Mitch Ward, a worker advocate at Shuswap Immigrant Services Society in Salmon Arm, says the restrictive nature of work permits makes migrant workers targets for exploitation by their employers.

“I think these closed permits are incredibly dangerous,” Ward said. “It’s structured vulnerability for the benefit of the employer.” The permits mean that if workers complain about abuse, they not only lose their jobs but have to return home.

While workers have been able to apply for a temporary open work permit since 2019, they can do so only if they can prove they’ve already been a victim of abuse.

That requires submitting a successful application in either English or French, even though the vast majority of farmworkers are from countries where neither is an official language.

Data obtained by The Tyee indicates roughly half of those applications were rejected in 2022.

Paying for EI coverage that doesn’t exist

One of the lawsuit’s central claims is that Canada has unfairly required migrant farmworkers to pay into the country’s employment insurance program, even though they can almost never claim benefits.

Workers who come to Canada are given a temporary social insurance number and, like all permanent residents or citizens, pay an EI premium each week based on their pay. Their employers also make contributions.

But workers can claim EI only if they reside in the country. And since migrant workers who lose their jobs have to leave Canada, they cannot claim the benefit.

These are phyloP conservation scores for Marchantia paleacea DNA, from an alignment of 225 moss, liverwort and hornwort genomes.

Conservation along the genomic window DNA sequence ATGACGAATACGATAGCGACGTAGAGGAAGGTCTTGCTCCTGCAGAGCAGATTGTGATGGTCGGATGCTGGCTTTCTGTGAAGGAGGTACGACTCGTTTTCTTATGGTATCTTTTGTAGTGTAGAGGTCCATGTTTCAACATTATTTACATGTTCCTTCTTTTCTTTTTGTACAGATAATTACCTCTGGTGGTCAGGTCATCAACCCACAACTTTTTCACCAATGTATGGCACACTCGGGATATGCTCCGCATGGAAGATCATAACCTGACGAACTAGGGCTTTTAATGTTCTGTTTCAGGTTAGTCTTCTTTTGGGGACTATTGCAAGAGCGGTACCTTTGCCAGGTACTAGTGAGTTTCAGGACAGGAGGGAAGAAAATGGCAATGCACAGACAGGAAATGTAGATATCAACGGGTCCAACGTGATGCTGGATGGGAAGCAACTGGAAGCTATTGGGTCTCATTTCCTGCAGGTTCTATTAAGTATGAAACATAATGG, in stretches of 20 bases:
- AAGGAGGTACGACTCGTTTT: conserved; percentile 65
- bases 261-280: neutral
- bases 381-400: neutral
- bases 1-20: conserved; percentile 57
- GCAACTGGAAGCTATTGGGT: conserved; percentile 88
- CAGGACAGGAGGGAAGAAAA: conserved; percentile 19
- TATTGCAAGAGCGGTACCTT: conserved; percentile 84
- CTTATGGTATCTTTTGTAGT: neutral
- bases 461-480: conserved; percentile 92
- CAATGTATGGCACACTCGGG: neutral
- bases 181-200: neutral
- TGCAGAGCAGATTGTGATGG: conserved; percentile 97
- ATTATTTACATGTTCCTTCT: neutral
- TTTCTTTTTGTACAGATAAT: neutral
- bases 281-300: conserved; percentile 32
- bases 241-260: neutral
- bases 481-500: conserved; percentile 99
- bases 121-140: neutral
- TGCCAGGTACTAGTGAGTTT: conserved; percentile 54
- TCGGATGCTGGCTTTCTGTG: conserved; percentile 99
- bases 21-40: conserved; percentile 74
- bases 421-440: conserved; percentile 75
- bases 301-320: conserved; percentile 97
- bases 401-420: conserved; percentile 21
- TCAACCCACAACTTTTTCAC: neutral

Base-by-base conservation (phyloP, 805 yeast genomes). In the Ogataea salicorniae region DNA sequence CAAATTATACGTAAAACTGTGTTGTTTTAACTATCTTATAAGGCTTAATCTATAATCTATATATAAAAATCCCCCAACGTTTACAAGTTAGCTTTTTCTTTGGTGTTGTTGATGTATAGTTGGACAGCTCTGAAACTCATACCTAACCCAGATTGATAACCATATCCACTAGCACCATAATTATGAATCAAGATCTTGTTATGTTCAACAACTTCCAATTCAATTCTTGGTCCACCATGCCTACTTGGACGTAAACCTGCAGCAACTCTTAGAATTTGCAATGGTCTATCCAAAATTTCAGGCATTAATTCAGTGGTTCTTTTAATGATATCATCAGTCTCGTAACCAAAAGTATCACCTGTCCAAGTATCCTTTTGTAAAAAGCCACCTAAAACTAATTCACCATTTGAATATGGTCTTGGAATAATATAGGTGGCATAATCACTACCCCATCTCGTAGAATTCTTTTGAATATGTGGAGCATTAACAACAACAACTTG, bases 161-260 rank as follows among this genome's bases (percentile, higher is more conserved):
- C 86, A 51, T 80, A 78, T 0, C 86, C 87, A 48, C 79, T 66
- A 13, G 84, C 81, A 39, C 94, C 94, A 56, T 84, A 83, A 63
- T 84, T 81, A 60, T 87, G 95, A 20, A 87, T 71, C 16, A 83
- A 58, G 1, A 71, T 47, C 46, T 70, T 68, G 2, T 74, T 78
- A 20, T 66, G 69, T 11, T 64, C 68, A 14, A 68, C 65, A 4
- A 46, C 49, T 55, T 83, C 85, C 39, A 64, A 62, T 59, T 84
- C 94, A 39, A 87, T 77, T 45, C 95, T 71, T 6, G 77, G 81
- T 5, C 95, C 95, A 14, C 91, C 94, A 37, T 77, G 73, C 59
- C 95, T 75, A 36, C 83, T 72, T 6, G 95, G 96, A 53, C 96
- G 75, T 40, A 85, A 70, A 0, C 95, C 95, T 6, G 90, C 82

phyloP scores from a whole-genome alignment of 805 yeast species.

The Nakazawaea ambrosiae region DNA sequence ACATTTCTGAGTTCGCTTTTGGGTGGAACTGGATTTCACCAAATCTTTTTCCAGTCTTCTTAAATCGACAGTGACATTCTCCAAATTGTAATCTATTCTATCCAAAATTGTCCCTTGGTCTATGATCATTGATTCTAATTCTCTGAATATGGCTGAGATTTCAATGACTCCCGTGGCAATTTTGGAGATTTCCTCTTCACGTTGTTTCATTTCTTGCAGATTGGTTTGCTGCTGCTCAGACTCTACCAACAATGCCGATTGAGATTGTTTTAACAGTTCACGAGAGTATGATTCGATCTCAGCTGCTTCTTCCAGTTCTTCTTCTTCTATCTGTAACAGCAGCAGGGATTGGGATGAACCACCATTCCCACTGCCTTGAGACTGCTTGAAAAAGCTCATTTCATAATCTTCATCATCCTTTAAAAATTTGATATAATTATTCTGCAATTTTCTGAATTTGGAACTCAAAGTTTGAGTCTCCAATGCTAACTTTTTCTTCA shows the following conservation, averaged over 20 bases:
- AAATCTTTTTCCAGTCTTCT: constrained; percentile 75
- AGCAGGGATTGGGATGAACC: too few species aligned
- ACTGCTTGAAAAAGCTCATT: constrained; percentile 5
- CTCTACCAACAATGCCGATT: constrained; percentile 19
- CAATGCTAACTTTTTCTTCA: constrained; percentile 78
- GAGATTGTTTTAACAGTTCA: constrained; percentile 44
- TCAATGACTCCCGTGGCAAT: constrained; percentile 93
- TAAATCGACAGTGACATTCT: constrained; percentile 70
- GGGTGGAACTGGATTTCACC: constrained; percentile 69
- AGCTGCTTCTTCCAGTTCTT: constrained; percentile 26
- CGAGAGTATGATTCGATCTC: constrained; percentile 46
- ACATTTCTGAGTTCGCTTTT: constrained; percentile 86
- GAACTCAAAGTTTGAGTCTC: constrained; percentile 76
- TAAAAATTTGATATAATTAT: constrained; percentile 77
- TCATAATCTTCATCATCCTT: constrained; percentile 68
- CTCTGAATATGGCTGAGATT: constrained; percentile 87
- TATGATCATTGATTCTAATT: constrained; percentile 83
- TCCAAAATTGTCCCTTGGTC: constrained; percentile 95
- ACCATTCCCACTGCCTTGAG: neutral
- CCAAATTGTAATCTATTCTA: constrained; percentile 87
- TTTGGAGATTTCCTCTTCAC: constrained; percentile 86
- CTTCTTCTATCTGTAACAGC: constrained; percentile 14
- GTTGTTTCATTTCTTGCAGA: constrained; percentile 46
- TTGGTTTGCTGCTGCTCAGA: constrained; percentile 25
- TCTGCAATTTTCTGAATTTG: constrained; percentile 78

“In order to collect EI, you have to be ready and able to work in Canada. That simply does not apply to people when the structure of their work is that they have to leave the country when they stop working,” Brown said.

Ward, who has spent years supporting migrant farmworkers in B.C.’s Interior, said he’s helped many file claims for EI.

Many of those workers, Ward said, come on “serial” contracts to pick various fruits as they come into season across British Columbia, especially in the Okanagan. If a season is cut short by fire, flood or bad weather, they may be able to get a new contract harvesting another crop. But in many cases, their season is cut short, and they have no choice but to return home. Even in those instances, workers can’t claim EI, often leaving them with far less income than they expected to make.

This year, wildfires and searing heat across B.C. upset the harvest for many fruit growers and forced hundreds of migrant workers to flee farms.

Some workers were able to access a one-time $1,000 emergency payout, but they could not claim employment insurance to make up for lost cash.

Ward said that in his experience the only workers who can claim EI are those who are on temporary open visas after being victims of abuse.